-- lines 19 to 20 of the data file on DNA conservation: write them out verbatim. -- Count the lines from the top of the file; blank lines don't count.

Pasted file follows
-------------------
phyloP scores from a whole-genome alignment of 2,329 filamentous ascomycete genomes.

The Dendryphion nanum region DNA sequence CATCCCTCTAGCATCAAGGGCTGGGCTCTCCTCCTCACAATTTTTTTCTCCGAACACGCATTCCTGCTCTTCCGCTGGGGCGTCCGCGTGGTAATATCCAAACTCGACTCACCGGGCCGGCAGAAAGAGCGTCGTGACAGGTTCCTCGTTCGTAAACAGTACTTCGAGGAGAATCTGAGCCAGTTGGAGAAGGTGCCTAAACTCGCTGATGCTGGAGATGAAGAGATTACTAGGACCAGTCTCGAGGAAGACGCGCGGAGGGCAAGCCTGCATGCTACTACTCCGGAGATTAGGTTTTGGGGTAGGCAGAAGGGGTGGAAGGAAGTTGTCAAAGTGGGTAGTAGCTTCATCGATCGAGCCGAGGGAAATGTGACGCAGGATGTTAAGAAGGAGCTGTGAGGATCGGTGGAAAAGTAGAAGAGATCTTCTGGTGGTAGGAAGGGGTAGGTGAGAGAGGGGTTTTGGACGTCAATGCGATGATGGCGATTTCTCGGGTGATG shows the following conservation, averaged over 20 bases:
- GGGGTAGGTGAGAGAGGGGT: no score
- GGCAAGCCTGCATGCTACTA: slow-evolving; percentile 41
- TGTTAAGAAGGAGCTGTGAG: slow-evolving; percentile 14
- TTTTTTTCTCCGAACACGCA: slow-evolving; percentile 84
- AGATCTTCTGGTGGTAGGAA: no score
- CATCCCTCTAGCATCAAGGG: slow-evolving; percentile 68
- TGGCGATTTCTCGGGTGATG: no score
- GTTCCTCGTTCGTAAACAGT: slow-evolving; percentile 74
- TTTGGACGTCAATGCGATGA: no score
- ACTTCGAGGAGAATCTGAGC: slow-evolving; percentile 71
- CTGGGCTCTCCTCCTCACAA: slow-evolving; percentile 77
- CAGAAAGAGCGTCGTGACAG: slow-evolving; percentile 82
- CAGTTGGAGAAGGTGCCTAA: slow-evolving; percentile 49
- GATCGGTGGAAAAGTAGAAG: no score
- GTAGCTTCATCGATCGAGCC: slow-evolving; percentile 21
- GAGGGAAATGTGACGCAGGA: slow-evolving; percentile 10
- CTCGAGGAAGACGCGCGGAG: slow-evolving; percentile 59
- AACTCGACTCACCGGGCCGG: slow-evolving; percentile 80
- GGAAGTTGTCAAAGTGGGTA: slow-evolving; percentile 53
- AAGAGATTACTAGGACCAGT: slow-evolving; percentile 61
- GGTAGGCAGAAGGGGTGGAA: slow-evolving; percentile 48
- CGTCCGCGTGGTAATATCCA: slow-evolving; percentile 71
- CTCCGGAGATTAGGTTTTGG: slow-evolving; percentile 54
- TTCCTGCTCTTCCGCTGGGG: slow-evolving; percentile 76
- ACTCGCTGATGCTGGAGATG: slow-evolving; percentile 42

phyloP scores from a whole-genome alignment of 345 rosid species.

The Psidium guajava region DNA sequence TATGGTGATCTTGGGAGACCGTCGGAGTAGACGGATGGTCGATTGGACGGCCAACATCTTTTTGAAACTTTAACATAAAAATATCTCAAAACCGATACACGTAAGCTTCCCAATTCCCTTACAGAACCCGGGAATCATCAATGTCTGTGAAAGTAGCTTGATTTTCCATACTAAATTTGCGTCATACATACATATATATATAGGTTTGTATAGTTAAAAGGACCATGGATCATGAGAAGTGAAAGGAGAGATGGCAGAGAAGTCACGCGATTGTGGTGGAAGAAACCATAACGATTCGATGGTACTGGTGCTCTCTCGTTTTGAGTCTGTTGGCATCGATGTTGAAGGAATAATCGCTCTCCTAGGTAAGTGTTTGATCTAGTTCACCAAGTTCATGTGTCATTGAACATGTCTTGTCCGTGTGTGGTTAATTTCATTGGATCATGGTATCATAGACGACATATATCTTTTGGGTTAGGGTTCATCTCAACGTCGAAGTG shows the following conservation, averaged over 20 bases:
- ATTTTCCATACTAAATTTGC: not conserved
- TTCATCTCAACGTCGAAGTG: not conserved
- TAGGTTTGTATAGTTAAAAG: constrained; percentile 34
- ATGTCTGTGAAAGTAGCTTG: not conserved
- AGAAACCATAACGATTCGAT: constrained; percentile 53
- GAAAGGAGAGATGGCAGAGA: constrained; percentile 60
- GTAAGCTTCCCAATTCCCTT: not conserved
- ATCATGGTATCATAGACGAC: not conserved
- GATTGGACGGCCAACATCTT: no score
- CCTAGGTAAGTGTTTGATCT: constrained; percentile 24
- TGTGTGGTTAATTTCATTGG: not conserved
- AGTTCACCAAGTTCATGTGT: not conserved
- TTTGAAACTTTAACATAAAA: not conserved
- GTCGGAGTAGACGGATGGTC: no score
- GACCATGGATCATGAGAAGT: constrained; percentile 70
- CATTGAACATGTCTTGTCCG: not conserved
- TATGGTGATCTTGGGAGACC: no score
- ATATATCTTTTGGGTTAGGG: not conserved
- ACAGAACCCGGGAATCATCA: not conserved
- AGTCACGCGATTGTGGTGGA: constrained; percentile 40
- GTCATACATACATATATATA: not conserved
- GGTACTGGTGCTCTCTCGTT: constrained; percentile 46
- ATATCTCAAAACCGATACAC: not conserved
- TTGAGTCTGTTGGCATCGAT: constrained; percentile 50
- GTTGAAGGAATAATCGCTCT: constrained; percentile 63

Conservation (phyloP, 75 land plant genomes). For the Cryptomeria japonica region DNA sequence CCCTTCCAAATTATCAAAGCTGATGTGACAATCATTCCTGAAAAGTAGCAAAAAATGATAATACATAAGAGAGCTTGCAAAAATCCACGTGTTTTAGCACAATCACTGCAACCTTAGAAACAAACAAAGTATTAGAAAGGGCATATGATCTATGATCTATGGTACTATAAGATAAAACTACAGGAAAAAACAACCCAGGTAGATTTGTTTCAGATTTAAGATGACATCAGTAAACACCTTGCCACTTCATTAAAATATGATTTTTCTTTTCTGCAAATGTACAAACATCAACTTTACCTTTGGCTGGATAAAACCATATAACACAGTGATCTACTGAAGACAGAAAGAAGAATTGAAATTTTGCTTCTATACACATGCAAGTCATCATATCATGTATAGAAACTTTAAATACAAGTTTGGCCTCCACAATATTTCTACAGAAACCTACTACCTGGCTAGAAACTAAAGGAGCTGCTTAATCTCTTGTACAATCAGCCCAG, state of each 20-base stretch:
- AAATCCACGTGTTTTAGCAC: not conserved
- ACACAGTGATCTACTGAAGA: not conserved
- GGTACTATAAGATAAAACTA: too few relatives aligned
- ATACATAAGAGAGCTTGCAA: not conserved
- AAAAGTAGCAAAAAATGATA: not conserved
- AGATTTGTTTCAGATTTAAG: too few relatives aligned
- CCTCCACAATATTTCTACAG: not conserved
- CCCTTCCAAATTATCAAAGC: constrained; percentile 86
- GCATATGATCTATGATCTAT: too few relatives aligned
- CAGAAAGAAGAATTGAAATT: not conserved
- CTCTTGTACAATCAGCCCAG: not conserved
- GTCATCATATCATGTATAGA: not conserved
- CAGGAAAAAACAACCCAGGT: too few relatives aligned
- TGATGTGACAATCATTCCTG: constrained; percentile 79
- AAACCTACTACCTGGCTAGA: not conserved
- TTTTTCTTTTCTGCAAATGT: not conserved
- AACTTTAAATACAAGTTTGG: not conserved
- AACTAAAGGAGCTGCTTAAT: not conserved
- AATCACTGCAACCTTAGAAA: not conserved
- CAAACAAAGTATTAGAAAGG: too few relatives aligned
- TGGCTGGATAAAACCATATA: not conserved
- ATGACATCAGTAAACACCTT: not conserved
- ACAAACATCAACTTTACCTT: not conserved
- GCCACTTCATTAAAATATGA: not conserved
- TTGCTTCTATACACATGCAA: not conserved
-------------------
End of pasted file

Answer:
- CTCGAGGAAGACGCGCGGAG: slow-evolving; percentile 59
- AACTCGACTCACCGGGCCGG: slow-evolving; percentile 80